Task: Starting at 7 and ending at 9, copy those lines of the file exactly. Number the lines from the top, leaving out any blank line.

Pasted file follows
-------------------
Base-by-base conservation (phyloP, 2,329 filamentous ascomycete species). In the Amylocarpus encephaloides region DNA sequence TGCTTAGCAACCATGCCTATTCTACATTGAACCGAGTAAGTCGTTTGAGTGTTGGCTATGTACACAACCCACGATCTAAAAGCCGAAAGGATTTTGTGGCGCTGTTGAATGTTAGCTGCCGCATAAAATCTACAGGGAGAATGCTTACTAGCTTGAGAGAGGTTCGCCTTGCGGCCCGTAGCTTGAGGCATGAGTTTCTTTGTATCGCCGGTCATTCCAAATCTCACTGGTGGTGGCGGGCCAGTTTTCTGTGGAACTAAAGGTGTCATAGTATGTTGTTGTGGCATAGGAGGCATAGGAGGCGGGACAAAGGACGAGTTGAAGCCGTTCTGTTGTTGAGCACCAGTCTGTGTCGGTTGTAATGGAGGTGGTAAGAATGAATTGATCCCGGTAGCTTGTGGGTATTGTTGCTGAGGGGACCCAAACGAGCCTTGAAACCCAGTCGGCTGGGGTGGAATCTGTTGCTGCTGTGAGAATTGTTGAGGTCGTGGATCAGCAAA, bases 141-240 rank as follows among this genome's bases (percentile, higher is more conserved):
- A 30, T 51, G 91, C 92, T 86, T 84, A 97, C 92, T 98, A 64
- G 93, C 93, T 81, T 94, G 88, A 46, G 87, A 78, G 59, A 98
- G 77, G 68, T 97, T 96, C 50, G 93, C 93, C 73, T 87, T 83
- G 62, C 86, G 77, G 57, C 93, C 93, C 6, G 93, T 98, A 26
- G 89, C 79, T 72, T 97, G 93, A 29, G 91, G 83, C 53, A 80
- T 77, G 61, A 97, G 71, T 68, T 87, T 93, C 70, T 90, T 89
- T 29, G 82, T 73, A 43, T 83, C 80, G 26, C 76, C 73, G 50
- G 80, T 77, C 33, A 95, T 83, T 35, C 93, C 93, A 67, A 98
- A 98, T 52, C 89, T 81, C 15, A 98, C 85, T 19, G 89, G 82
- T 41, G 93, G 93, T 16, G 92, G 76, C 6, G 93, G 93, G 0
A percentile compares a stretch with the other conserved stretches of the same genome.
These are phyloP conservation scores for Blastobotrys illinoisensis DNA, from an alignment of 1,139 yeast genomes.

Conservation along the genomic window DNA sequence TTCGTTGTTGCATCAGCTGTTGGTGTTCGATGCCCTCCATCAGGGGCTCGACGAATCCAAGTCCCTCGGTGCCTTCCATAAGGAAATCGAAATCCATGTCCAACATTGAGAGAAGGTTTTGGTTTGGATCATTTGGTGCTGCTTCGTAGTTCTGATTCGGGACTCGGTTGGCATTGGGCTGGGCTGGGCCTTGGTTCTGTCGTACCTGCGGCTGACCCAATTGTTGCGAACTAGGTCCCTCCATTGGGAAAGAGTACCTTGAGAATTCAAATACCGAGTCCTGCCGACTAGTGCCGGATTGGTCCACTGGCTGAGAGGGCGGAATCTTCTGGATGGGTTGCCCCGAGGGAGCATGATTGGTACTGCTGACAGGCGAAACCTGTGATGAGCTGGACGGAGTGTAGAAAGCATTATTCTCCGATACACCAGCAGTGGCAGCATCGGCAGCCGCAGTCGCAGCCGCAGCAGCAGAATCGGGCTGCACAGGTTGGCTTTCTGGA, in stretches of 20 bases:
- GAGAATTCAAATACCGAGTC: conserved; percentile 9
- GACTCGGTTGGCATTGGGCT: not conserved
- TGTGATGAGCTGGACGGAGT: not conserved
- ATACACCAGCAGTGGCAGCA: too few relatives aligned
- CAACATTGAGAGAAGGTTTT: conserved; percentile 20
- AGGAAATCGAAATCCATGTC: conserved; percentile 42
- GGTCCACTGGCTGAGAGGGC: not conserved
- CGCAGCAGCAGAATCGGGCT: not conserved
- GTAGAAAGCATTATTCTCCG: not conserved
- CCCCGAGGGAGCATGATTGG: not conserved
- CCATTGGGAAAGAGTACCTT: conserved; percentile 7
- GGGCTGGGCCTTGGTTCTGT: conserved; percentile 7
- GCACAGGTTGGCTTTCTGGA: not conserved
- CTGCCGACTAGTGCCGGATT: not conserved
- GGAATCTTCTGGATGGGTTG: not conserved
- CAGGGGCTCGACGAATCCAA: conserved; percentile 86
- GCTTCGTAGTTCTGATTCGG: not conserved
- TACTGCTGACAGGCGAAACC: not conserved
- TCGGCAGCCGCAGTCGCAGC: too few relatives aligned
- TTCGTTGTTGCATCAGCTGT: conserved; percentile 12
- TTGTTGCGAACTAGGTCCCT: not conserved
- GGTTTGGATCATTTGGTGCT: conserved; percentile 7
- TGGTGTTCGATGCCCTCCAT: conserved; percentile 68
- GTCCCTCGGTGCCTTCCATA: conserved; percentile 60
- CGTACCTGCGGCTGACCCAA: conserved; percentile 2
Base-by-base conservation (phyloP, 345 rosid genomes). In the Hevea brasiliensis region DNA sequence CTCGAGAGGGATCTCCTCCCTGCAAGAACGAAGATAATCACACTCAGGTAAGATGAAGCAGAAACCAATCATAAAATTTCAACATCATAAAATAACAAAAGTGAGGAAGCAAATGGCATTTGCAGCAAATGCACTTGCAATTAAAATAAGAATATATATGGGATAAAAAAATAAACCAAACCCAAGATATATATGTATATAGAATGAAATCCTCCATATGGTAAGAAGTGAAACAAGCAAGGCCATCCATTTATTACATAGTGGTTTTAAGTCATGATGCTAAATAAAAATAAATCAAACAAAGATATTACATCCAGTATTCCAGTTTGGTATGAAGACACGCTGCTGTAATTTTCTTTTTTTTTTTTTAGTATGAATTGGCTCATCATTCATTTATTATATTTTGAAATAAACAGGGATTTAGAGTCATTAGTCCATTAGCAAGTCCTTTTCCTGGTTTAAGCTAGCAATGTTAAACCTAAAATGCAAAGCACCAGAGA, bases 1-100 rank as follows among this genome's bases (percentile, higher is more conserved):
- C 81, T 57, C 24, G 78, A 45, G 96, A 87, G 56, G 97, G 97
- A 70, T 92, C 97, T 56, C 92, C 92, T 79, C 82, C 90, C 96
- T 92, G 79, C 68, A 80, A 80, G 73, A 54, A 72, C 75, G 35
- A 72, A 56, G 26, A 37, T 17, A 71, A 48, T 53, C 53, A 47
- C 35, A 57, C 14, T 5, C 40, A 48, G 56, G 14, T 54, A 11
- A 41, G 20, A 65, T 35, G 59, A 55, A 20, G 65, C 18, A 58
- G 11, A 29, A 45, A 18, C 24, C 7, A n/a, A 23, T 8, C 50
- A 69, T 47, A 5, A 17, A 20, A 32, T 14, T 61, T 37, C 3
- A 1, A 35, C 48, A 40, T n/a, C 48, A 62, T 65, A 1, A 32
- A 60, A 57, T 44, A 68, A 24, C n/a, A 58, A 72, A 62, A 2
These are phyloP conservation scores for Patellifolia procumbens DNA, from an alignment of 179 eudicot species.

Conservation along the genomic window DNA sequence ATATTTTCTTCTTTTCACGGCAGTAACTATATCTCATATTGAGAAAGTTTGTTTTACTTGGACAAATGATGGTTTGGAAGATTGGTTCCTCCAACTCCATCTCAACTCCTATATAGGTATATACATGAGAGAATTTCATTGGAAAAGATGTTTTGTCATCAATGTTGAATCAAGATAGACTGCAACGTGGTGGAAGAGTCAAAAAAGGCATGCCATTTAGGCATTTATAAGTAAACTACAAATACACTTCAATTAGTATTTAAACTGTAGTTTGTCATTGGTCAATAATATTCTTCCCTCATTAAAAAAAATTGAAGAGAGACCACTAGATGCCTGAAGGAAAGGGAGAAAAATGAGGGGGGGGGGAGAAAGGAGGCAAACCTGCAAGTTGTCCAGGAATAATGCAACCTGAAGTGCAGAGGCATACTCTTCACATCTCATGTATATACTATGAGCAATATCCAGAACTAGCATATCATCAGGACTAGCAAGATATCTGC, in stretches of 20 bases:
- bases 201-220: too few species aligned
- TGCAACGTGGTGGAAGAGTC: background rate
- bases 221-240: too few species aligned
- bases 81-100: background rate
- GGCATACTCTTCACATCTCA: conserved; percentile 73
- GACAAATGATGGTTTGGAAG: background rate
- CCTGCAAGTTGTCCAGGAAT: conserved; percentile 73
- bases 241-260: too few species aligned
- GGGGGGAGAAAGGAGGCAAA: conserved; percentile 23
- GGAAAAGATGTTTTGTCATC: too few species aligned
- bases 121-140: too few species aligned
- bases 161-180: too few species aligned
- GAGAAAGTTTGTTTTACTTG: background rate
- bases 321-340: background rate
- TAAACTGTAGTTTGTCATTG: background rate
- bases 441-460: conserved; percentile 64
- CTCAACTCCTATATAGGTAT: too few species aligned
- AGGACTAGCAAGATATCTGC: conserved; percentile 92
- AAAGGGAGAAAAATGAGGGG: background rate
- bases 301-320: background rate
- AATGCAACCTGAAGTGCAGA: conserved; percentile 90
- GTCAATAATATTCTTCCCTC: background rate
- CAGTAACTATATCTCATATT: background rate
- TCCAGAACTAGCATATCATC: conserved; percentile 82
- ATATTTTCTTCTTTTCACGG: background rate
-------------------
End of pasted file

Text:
- T 77, G 61, A 97, G 71, T 68, T 87, T 93, C 70, T 90, T 89
- T 29, G 82, T 73, A 43, T 83, C 80, G 26, C 76, C 73, G 50
- G 80, T 77, C 33, A 95, T 83, T 35, C 93, C 93, A 67, A 98